Medicare’s Independence at Home Program Posts Disappointing Results

Publication
Article
MHE PublicationMHE February 2022
Volume 32
Issue 2

In the sixth year of Medicare’s Independence at Home Demonstration program, the initiative saved $41 per member per month, an amount that CMS says was not statistically significant and was lower than the savings the program produced in earlier years.

Not every program promoting home-based care has been a clear-cut success.

In the sixth year of Medicare’s Independence at Home Demonstration program, the initiative saved $41 per member per month, an amount that CMS says was not statistically significant and was lower than the savings the program produced in earlier years.

The 18 primary care practices in the program could earn incentive payments if their patients’ Medicare expenditures were lower than a given target and if they met the standards for certain quality measures.

Results of the evaluation of the demonstration’s first six years provide no compelling evidence that the payment incentive measurably reduced total Medicare expenditures or hospital use, CMS said in a report in November. Moreover, many of the physician practices did not meet standards for all six quality measures tied to payment, even though doing so would have increased their payments. Six of the practices that started the program had dropped out by the sixth year, the report showed.

The participating Medicare members are similar to those in the Program of All-Inclusive Care for the Elderly (PACE) program in that the beneficiaries needed to have at least two chronic conditions and required help from another person to complete at least two activities of daily living. Also, they needed to have a hospital admission and used acute or subacute rehabilitation services, both in the past 12 months.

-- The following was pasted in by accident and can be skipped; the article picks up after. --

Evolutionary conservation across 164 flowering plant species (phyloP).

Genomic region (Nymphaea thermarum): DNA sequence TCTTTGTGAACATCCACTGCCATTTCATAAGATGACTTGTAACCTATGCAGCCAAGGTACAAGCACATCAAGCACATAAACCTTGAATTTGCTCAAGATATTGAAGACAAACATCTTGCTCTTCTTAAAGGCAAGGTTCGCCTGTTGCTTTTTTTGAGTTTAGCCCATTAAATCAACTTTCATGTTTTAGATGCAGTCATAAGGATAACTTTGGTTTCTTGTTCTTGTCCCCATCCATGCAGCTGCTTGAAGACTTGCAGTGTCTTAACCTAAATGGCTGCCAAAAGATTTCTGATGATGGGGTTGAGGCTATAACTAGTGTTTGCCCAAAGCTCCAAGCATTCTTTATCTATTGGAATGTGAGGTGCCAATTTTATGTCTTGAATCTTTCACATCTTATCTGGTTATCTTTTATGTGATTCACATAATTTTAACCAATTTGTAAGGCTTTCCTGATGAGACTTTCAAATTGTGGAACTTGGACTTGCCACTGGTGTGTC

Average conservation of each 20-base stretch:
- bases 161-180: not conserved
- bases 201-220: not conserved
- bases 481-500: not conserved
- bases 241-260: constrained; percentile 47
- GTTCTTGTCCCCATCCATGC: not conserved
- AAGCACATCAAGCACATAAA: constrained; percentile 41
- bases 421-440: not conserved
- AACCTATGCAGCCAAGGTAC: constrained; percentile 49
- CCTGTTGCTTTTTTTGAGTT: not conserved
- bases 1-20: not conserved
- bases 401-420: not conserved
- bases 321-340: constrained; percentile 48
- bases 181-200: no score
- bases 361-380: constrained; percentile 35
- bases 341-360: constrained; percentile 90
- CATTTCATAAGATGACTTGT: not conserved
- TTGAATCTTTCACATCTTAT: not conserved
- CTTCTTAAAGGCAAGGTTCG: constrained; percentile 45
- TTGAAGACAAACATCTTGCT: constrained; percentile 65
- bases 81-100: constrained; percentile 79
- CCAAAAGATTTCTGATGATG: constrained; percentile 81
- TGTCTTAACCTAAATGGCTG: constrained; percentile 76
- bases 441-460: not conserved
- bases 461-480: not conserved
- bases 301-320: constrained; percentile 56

CMS’ report shows that older adults and particularly those who are frail need more than primary care to stay in their homes. Some Medicare members need someone in their home who can cook, do laundry or ensure that doorways are wide enough for a wheelchair or walker.

By design, the Independence at Home program is more limited in what services it delivers to participants compared with the PACE. Physicians and other members of multidisciplinary teams serving PACE participants are responsible for delivering the full continuum of medical and long-term care services including case management services. PACE participants also can join activities and get services at adult day care centers. Because the Independence at Home program is less comprehensive, problems like reducing people’s risk of falling (removing throw rugs, adding handrails) may not get the attention they deserve.

Related Videos
Related Content
© 2024 MJH Life Sciences

All rights reserved.